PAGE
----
Political will a key to success of South-South Cooperation

A reciprocal visit, several handshakes, a banquet, pen-to-paper, and boom; 23 bilateral agreements signed, sealed, and delivered. The bilateral agreements signed last week between Morocco and Rwanda suggest that where there is a will, there is a way.

A reciprocal visit, several handshakes, a banquet, pen-to-paper, and boom; 23 bilateral agreements signed, sealed, and delivered. 

The bilateral agreements signed last week between Morocco and Rwanda suggest that where there is a will, there is a way. 


The political will by President Paul Kagame and King Mohammed VI illustrates how leaders on the African continent can convert words into actions – provided they have the will to do so. 


The visit by King Mohammed VI last week came after a two-day visit by President Kagame to Morocco back in June this year, where the President presumably invited King Mohammed VI for a state visit. 


During his visit, the king, who was accompanied by high ranking officials and members of the private sector, illustrated how developing nations can explore investment opportunities and future partnerships with their counterparts. 

The South-South Cooperation, a framework described in the international development discourse as collaboration among countries of the South in the political, economic, social, technical, and many more domains, is not something new. 

In fact, since the early 80s, partnerships involving two or more developing countries either in a bilateral or regional context, have been struck with the aim of boosting economic, political and social cooperation among countries of comparable strengths and weaknesses.  

According to economic data by Rosales and Kuwayama, in recent years, South-South trade grew at an average annual rate of 13 per cent during the period from 1990 to 2008, which amounted to US$2.9 trillion in 2008. 

The development scholars also add that the share of South-South trade in total world trade jumped from 9 per cent in 1990 to 18 per cent in 2009. 

But, the longevity of this cooperation hasn’t always yielded the results developing countries yearn for – most of the agreements have remained just that, agreements. 

Take the Yamoussoukro Decision as an example. In 1999, African ministers responsible for civil aviation adopted an agreement that committed 44 signatory countries to deregulate air services and make regional air markets open to transnational competition. 

As if the first agreement wasn’t enough, the Yamoussoukro Decision was later endorsed by head of states, and became fully binding in 2002. 

But where are we today? A friend recently travelled from Kigali to Mauritius, and found himself out of the continent first; in Dubai, for a connecting flight to his final destination. 

It is an indication that despite some considerable success in eliminating some barriers of trade such as tariffs within trade blocs, a significant number of non-tariff barriers as well as regulatory barriers still inhibit movement of people, goods, services, and most importantly capital. 

Many such agreements have been left suffocated by countless barriers, many bureaucratic and others quite simply the lack of political will to take them from being just agreements to actions. 

I read somewhere that everything starts and ends with political will. I agree. You see, political will, the determination of an individual political actor or actors to put into action policies or agreements that bring about change, cannot be underestimated.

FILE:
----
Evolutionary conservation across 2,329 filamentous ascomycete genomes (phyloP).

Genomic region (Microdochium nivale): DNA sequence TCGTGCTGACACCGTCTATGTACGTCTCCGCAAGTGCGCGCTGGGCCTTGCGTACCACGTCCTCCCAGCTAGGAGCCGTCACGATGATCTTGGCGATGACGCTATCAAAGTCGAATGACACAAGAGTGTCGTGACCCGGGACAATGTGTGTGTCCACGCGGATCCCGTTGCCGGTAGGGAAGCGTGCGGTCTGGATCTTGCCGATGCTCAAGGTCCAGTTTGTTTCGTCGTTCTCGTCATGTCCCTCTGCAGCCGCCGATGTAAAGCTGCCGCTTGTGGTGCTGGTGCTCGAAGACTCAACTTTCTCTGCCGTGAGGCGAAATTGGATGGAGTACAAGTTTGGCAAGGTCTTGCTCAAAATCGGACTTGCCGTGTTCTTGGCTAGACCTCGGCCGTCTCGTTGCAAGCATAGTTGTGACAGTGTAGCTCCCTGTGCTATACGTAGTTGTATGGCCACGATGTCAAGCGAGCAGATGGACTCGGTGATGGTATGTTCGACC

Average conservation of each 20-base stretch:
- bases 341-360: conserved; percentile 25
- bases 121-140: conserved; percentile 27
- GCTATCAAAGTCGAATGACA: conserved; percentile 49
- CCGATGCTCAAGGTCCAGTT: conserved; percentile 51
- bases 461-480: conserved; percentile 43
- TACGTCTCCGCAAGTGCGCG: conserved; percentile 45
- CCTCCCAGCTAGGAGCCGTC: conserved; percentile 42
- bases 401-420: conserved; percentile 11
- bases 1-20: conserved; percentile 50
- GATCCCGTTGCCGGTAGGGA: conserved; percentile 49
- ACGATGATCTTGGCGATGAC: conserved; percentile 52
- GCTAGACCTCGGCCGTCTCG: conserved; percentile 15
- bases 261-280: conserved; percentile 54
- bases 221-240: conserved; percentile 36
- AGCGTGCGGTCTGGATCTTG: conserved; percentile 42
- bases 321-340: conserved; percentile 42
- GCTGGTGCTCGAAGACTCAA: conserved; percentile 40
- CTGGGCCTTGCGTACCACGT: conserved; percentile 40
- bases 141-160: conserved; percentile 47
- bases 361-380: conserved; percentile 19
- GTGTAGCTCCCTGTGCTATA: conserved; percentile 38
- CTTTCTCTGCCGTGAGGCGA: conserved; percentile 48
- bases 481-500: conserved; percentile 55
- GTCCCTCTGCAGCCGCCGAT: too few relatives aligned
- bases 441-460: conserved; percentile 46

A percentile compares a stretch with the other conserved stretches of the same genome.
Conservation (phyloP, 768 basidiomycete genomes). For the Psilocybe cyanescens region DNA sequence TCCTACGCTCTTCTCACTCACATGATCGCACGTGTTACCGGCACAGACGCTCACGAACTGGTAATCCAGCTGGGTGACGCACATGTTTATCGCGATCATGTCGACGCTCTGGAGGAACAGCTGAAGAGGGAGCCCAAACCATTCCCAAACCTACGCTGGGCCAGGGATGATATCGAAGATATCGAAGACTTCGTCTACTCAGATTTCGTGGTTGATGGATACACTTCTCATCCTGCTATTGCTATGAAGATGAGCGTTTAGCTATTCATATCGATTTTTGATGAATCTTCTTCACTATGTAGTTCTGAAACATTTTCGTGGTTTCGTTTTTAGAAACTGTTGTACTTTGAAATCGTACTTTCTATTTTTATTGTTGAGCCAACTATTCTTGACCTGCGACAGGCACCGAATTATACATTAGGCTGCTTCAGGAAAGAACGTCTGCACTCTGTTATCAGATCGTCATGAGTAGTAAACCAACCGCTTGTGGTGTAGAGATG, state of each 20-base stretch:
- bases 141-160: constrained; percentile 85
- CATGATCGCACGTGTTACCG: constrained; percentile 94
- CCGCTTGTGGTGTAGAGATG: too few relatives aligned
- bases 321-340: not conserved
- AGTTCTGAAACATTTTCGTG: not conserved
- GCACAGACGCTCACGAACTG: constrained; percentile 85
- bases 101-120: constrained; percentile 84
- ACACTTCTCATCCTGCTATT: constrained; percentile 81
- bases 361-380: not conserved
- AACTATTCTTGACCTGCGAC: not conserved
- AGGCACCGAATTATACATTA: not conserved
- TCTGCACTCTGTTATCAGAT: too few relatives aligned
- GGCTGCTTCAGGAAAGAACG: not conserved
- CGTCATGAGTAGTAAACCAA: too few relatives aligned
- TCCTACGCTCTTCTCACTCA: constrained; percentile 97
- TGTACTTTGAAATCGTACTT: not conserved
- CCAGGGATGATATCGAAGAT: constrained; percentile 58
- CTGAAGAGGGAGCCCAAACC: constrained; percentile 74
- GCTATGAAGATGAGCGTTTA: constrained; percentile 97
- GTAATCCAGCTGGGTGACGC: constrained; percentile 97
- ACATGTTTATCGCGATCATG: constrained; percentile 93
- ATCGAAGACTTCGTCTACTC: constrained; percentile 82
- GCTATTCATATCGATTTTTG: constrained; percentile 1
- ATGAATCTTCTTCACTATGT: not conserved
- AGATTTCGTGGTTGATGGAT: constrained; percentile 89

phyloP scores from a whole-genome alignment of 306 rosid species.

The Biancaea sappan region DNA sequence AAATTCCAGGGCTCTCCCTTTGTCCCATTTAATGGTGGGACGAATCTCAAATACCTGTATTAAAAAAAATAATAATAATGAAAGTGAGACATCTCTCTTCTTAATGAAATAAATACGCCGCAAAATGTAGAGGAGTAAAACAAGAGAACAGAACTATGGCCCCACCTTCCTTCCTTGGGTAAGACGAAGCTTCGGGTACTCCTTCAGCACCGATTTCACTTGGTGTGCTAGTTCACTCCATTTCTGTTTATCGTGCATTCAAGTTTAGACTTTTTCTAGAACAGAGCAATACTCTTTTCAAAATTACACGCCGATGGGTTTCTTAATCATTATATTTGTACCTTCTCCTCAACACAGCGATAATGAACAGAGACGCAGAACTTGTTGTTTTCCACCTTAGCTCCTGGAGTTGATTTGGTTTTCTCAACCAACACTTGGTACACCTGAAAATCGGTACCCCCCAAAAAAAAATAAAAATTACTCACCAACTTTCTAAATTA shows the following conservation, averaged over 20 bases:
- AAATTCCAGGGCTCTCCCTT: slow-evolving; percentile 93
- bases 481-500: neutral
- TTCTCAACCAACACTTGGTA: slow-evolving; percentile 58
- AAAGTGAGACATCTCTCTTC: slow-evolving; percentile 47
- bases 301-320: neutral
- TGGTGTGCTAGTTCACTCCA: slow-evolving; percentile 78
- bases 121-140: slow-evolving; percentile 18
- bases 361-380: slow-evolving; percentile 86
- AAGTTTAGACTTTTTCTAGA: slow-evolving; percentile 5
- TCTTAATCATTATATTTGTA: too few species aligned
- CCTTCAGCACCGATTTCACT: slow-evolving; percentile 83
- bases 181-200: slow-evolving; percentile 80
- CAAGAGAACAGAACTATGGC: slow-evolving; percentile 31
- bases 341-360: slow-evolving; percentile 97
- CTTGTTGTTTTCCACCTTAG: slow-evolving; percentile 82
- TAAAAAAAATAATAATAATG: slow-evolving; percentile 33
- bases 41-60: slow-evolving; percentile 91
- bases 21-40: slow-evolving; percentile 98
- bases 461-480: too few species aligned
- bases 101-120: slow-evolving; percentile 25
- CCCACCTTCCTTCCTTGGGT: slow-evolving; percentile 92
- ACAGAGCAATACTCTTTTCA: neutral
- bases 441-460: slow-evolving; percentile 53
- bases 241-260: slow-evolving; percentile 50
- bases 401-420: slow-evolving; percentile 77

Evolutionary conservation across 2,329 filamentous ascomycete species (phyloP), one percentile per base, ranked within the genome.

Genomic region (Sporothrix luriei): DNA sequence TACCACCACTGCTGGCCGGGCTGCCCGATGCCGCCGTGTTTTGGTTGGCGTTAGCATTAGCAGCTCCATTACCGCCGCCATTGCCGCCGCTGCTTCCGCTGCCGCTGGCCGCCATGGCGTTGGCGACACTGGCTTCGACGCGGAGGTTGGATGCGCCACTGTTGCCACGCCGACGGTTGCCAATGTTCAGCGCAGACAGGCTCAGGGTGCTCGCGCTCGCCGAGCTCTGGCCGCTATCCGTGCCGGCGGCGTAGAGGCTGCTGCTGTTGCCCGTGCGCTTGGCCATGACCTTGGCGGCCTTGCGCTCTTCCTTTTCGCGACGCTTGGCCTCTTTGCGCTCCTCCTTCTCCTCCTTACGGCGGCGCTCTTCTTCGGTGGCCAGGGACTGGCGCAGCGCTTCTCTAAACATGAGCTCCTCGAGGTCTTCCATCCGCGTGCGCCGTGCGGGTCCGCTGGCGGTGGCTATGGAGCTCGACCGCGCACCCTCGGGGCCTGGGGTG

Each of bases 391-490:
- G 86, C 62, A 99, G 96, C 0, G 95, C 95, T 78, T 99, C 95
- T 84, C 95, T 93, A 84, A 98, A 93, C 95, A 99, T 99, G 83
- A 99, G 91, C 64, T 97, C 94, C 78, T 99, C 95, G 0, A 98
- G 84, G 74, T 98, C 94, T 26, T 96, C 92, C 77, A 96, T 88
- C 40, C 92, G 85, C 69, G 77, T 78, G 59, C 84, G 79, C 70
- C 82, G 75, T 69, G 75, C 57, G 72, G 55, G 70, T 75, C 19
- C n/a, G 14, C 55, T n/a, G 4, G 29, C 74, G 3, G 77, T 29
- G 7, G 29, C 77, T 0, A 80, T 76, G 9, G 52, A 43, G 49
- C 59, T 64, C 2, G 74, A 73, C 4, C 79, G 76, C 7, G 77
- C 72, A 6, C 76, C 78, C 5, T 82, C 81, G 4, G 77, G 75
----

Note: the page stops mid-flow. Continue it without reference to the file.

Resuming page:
In Rwanda where political will radiates from the very top of government administration, it is easy to see why we are increasingly seeing bilateral agreements like the ones with Morocco converted into action with tangible benefits! 

Of the 23 bilateral deals signed last week, for instance, two deals caught my attention; first, a deal for a Moroccan pharmaceutical firm to set up a manufacturing plant in Rwanda, and second, a deal by Palmeraie Development to invest in the construction of 5,000 housing units.

For Rwandans, these two deals alone spell employment and a partial answer to the problem of inadequate housing units. 

Perhaps the rest of Africa ought to borrow a leaf from Rwanda and Morocco. In a continent where development efforts are needed the most, South-South cooperation offers us a chance to focus more on what is mutually beneficial as opposed to what we are used to – the advancement of ideological interests of developed countries that don’t always play in our favour. 

Compared to other partnerships, it is my opinion that the South-South cooperation framework has a better chance to be guided by respect for national sovereignty, non-conditionality, non-interference in domestic affairs, whilst at the same time, able to maintain flows of foreign direct investment, trade of goods and services, technology transfer, and so on. 

The thing to remember is that, for this kind of cooperation to move from agreements into action, a strong political will is needed at the national level as much as it is needed at the continental level. Identifying problems and prescribing the right policies or agreements is only half the job. Implementation is the other half needed to finish the job. 

President Kagame and King Mohammed VI demonstrated last week that mutual agreements between developing countries can be struck. Better yet, the two leaders demonstrated how South-South Cooperation deals don’t have to be subject to years of delays and years of back and forth unnecessary meetings. 

The two leaders understand that we live in times where time alone is a scarce resource. Twenty-three bilateral agreements signed between Rwanda and Morocco after just four months! The rest of Africa, please take note.

Email: junior.mutabazi@yahoo.co.uk

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